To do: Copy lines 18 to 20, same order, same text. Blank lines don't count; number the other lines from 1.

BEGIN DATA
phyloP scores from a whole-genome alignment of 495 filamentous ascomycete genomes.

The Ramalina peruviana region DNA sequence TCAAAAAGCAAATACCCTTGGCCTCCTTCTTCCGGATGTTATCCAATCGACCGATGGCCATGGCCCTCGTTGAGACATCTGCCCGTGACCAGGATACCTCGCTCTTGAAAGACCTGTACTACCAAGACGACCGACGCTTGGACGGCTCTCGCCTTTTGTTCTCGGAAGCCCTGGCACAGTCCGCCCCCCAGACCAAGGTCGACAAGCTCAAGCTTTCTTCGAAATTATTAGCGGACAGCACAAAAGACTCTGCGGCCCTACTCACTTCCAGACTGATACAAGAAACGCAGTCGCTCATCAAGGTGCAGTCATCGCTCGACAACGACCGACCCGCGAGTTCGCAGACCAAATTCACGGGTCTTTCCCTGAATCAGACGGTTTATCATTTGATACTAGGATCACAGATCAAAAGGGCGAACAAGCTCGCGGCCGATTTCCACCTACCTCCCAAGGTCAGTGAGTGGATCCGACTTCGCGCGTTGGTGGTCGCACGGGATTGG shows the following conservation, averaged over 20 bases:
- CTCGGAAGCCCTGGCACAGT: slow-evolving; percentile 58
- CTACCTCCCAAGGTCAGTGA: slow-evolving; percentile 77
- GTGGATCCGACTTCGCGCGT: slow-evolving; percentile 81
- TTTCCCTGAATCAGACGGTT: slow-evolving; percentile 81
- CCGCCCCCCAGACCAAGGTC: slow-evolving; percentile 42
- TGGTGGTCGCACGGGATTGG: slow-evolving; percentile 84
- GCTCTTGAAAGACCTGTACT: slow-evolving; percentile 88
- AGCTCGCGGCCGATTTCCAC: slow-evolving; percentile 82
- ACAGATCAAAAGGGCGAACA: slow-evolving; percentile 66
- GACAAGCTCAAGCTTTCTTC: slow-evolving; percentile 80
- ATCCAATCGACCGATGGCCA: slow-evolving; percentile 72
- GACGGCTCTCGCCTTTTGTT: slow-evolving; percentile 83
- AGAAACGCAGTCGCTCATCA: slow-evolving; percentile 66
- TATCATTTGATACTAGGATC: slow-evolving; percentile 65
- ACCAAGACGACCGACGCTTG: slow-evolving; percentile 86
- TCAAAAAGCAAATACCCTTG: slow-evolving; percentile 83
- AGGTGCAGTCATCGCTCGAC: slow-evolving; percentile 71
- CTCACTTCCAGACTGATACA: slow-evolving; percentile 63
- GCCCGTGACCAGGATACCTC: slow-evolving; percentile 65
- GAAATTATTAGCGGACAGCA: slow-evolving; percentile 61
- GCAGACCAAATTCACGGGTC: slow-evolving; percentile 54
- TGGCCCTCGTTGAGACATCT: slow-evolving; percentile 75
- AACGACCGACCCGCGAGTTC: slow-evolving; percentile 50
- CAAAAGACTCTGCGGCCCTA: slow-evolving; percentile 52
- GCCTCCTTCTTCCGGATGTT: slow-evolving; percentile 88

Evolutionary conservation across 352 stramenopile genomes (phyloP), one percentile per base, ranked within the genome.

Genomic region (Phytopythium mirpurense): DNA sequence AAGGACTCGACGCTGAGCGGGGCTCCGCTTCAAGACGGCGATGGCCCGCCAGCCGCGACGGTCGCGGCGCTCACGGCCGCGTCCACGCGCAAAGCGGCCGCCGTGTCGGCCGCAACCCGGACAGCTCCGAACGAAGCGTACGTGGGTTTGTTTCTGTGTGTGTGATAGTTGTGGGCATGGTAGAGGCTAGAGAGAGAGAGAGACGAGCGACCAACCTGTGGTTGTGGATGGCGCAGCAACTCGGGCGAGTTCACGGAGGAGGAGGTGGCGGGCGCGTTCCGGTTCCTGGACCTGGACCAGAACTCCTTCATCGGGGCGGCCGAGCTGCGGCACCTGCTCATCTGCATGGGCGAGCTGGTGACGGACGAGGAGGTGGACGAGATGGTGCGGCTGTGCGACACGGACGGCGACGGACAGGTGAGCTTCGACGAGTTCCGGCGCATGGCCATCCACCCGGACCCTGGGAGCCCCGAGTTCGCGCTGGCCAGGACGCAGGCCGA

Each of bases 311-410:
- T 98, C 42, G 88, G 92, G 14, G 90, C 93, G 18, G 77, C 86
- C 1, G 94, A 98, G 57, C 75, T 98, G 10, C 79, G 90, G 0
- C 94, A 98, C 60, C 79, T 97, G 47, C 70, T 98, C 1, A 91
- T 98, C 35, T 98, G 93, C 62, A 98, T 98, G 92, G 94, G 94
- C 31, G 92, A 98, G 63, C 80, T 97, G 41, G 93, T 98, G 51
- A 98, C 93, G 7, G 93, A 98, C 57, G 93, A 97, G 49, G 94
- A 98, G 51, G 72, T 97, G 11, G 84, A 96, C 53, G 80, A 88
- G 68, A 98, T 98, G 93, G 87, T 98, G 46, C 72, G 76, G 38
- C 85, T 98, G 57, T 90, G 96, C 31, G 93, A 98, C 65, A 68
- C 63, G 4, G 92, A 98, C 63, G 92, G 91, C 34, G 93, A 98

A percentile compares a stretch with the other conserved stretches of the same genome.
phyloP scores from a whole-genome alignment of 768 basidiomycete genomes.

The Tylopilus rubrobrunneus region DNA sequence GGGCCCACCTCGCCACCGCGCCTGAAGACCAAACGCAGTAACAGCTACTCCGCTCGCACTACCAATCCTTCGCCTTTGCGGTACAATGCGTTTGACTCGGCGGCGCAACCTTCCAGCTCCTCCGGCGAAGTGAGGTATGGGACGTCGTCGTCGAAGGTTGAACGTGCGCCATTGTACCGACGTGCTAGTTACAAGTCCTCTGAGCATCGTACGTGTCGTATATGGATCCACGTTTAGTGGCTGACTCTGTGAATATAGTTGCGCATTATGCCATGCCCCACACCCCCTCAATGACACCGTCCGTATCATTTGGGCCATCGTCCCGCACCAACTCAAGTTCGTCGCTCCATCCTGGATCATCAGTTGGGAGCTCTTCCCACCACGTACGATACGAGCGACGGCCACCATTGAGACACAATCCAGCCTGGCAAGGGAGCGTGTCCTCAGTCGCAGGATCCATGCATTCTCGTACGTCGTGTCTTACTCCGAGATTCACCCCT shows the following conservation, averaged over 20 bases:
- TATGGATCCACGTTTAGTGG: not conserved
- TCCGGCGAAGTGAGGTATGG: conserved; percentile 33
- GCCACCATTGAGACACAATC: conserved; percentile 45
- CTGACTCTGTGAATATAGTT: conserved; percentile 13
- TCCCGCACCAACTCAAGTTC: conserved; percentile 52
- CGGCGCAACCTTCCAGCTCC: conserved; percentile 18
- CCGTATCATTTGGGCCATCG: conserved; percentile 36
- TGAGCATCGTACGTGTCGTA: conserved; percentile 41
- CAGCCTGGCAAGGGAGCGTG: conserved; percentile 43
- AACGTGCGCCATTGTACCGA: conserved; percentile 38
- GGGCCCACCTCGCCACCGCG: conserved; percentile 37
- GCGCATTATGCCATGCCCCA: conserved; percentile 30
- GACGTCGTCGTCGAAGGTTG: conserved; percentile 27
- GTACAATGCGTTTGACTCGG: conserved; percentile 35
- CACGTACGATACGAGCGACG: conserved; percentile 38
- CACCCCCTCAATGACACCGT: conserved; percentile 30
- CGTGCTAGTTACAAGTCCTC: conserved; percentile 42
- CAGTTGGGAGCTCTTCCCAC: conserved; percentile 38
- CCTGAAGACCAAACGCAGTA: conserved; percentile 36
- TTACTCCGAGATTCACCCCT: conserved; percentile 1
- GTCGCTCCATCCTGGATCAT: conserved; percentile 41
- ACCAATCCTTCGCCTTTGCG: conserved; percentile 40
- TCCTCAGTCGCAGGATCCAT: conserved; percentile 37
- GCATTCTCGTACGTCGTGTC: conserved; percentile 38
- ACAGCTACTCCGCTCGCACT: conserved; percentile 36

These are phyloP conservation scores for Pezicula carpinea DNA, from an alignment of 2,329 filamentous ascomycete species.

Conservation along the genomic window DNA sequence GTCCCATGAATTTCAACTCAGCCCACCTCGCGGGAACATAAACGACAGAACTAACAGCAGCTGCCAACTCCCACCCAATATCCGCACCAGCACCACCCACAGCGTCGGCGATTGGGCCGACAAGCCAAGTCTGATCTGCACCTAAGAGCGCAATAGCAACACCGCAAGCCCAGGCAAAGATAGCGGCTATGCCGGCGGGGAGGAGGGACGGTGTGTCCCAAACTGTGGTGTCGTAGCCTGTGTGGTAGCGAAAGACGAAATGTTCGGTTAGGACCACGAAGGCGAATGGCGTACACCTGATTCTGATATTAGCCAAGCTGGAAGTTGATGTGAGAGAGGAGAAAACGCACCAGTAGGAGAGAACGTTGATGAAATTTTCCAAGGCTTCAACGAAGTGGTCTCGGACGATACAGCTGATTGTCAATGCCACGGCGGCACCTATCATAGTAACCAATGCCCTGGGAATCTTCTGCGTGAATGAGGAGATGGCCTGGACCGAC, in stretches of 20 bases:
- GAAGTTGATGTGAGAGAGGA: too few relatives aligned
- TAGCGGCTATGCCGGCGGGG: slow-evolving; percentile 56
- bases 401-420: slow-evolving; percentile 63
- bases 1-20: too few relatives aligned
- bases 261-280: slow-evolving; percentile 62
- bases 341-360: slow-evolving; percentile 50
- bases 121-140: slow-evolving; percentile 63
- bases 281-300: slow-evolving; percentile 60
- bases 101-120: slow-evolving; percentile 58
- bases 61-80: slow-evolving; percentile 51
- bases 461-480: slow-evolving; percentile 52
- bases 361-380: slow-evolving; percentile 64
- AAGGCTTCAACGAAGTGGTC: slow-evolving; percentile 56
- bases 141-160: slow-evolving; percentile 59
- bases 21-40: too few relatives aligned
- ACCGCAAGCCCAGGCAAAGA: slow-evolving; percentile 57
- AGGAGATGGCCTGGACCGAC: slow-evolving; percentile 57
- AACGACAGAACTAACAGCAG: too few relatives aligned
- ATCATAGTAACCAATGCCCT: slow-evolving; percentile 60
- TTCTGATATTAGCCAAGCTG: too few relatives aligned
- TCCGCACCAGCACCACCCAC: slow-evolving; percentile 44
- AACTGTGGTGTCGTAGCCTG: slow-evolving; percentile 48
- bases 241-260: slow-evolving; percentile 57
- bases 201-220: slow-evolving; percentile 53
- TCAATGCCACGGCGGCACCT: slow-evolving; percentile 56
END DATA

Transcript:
- TCAAAAAGCAAATACCCTTG: slow-evolving; percentile 83
- AGGTGCAGTCATCGCTCGAC: slow-evolving; percentile 71
- CTCACTTCCAGACTGATACA: slow-evolving; percentile 63